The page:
It may also be important to note down any important events you remember, such as that injury from a ski trip you went on a few years ago but never saw a doctor about. If you've done a genetics test, it's useful to keep it with the rest of your records, since your genetics can inform you and your doctor of any potential health risks to watch out for or insights on improving your diet and energy.

What tool should I use to track my health?

You may realize your health data is scattered across many health systems, patient portals, websites, and fitness apps. Here are some examples of what you might be using:

We created Guava to help you manage your health records securely in one place. With Guava, you can connect your patient portals, fitness devices, and apps, as well as upload photos of your paper documents. We fetch all your past records from your patient portals and send you notifications when new records are available after visits. We automatically extract useful health information from your uploads so you don't need to spend time transcribing your paper records.

Explore Guava

What should I do after I have all my health data?

With all your records in one place, you can start understanding your health in full by looking at your historical data, doing your own research on your test results, and sharing your health profile with your family and doctors during visits.

Organizing and understanding your data

Visit summaries and lab results may not be the easiest to understand without medical knowledge. They contain a lot of acronyms and display data in a way that leaves you asking your doctor many questions in the little time you have during your visit. If you're interested in diving in yourself, government websites such as the CDC (Centers for Disease Control and Prevention), NIH (National Institutes of Health), HHS (Department of Health & Human Services), and, can provide useful information about various lab tests, conditions, health risks, and recommendations. If you're using Guava to track your health, it's even simpler.

We do the research so you don't have to.

Guava organizes and displays your data in an easy-to-understand way. We take reference ranges and risk factors from the CDC and other trusted health sources, summarize and display them simply, and provide additional links for those inclined to dive deeper and read more.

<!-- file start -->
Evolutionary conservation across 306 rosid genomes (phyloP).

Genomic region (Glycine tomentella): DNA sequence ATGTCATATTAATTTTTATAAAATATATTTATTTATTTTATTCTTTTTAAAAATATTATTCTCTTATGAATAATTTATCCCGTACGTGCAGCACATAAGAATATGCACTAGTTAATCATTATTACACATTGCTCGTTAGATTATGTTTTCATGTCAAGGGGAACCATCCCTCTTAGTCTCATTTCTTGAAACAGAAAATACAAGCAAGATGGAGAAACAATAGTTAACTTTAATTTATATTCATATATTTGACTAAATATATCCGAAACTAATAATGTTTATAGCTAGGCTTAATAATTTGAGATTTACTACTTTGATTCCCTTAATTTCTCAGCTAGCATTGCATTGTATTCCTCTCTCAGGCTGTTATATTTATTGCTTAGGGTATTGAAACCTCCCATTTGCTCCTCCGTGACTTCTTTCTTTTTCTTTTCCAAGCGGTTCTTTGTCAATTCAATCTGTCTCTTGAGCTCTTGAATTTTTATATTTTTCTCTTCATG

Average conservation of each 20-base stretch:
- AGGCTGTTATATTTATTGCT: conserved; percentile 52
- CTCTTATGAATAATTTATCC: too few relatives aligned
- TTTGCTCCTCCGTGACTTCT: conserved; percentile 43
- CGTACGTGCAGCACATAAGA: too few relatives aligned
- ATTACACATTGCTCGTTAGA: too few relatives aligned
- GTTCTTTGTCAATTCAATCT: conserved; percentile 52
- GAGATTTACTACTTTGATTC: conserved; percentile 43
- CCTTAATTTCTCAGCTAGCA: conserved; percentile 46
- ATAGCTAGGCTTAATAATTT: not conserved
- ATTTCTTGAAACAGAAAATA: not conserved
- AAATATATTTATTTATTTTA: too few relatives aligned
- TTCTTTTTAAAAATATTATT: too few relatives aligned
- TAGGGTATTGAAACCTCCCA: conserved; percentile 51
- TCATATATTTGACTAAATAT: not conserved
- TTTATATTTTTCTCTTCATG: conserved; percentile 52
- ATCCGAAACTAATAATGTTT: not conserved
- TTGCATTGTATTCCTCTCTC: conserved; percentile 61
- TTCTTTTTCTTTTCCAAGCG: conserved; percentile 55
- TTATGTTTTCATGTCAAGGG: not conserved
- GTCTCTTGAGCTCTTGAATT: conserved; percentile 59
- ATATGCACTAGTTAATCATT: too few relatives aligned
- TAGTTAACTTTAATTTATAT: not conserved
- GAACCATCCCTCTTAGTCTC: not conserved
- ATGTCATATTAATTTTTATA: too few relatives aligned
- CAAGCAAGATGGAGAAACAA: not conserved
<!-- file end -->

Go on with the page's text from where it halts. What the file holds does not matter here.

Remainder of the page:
Heart Biomarkers
Guava shows where your data fits on the optimal range

You can also see how metrics like resting heart rate, cholesterol, blood glucose levels, and weight change over time. This allows you and your doctor to better spot trends and issues before they arise. It holds you accountable and allows you to see concrete progress on how your lifestyle and nutritional changes are affecting your body.

LDL Cholesterol Chart
See the effects of exercising or changing your diet on your body over time

Sharing your health profile with family and doctors

You may want to share your health profile with your primary care doctor, your family, or other healthcare providers for a second opinion. If you care for aging parents or young children, you can help them track their health too. Guava makes it easy to share your profile and manage your family's profiles.

Guava's visit prep feature
An example of Guava's visit prep summary

You can use our visit prep feature to prepare for your doctor’s appointments. With this feature, you can create an easy-to-read summary of your health history, any concerns, inklings, or questions you have, and important timelines vetted from the app. Instead of thumbing through records to try and find the answers to your doctor’s questions, you can now have most of the information you’ll need in a short visit prep summary.

You can also consider scheduling recurring tests to observe how your health progresses over time. In some cases, based on your family history, genetics, age, demographics, and past tests, you may need to get certain tests and screenings more frequently if you are predisposed to certain health conditions, such as high cholesterol or diabetes. Therefore, Guava allows you to easily schedule lab tests that you may need from your account.

Maintaining and improving your health doesn't happen overnight. Take the first step now to start managing and controlling your health.

Start tracking my health